Dear Rating Pending,
Re: tick question -
Why? Whyyy?? WHYYYY???
Mature response: It's totally fine for different people to find different things interesting. I'd argue that the information in Board Question #91281 about ticks, especially about their proper removal (tweezers, straight out, no needles, fire, Vaseline etc.) is of general interest and in fact can be very valuable. Also, how do you prevent ticks? Deet is far and away the most effective and long lasting. Don't forget spray your legs and socks before doing outdoor activities.
Immature response: YOU DONE DONE IT NOW. HERE COME THE WORMS!
There are three basic categories of parasitic worms (helminths): nematodes (round worms), cestodes (tape worms) and trematodes (flukes). You could subdivide your nematodes by size, specifically how some of them are large (quite large) and some are so small they live in your blood stream. But that general grouping works for this context.
And this context is "I want to show you pictures of gnarly worms I've taken from the parasitology lab."
This guide won't be exhaustive. I'd like to really dig deep and get down into the parasites (they do it for us - it seems only fair). So I'm linking them to the CDC discussion on each of these if you want further images and edification.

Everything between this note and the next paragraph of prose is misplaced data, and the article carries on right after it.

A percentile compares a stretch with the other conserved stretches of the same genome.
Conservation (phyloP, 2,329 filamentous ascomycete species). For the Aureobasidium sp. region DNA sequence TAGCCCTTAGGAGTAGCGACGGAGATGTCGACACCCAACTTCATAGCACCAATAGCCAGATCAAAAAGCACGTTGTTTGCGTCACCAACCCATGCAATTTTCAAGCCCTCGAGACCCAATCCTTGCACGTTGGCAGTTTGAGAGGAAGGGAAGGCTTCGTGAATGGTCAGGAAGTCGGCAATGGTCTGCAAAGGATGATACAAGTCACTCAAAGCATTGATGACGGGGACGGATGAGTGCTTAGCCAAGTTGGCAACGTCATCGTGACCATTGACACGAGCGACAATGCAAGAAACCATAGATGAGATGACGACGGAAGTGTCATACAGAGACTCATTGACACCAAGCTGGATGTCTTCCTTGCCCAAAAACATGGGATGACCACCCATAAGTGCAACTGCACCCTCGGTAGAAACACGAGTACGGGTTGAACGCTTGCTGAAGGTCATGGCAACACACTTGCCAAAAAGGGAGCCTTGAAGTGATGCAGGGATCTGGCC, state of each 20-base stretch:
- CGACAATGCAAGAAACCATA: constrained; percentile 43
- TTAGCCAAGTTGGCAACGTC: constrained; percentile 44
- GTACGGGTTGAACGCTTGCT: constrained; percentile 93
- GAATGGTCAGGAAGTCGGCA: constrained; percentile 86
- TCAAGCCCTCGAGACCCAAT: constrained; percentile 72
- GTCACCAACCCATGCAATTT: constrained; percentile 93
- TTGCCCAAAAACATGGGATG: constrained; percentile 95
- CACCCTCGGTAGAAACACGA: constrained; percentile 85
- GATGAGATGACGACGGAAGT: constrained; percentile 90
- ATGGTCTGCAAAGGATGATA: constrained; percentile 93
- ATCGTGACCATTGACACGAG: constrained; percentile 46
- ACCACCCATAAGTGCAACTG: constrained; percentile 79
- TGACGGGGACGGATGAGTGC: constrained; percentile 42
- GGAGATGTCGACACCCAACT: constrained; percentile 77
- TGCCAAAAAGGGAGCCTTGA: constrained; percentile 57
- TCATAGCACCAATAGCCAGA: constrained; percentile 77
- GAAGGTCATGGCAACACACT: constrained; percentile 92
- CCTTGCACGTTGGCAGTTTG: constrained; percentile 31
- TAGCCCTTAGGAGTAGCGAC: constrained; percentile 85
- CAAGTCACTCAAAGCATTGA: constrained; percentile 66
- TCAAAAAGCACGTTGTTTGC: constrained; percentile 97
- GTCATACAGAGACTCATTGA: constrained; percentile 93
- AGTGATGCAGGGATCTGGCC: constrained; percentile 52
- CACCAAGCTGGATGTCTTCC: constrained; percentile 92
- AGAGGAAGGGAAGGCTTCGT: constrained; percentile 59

Pinworm - Enterobius vermicularis
Do you ever notice your kid itching their butt? Like a lot? Well, make sure they're wiping properly and don't have any diaper rash. Because they MIGHT have pinworms!
Have you ever heard the old wives tale about worms crawling out of people's butts at night? Well turns out the old wives are right. These worms invade your colon but they do indeed come out at night, can even been seen by the naked eye, and lay their eggs on the skin surrounding the anus.
So how are you supposed to see these eggs? Well, my friend, you're fortunately up crap-creek ... with a paddle. Specifically, THIS paddle, called a Swube (TM), that is coated with an adhesive. You just touch it to the ... area (I'm talking about the anus) and then look for these flattened-on-one-side ovals which are characteristic and diagnostic for pinworm eggs.
Oh and they're HIGHLY infectious. The lifecycle is basically "itch your bum, put your finger in your mouth, repeat." This case was two kids from the same family, both with pinworm. Wash your hands!
Whipworm - Trichuris trichuria
Let's stay in the colon for a bit longer. The "whipworm" has it's name because the posterior/end of it is thickened while the head is at the end of a long, extremely narrow extension. These worms are pretty nasty - they embed themselves into colon tissue. It's not uncommon for them to be observed during colonoscopies and samples collected at that point.
Hookworm - Ancyclostoma duadenalis or Necator americanus
Hookworms are pretty wild. You don't get these
Dear Mr. Crane,
Rating Pending hasn't worked on his answer for a month, nor has he responded when we've tried to contact him, so at this point it looks like what you've got above is what you're going to get. We can only assume he's contracted some sort of parasite, and is probably enthusiastically studying its effects on his body.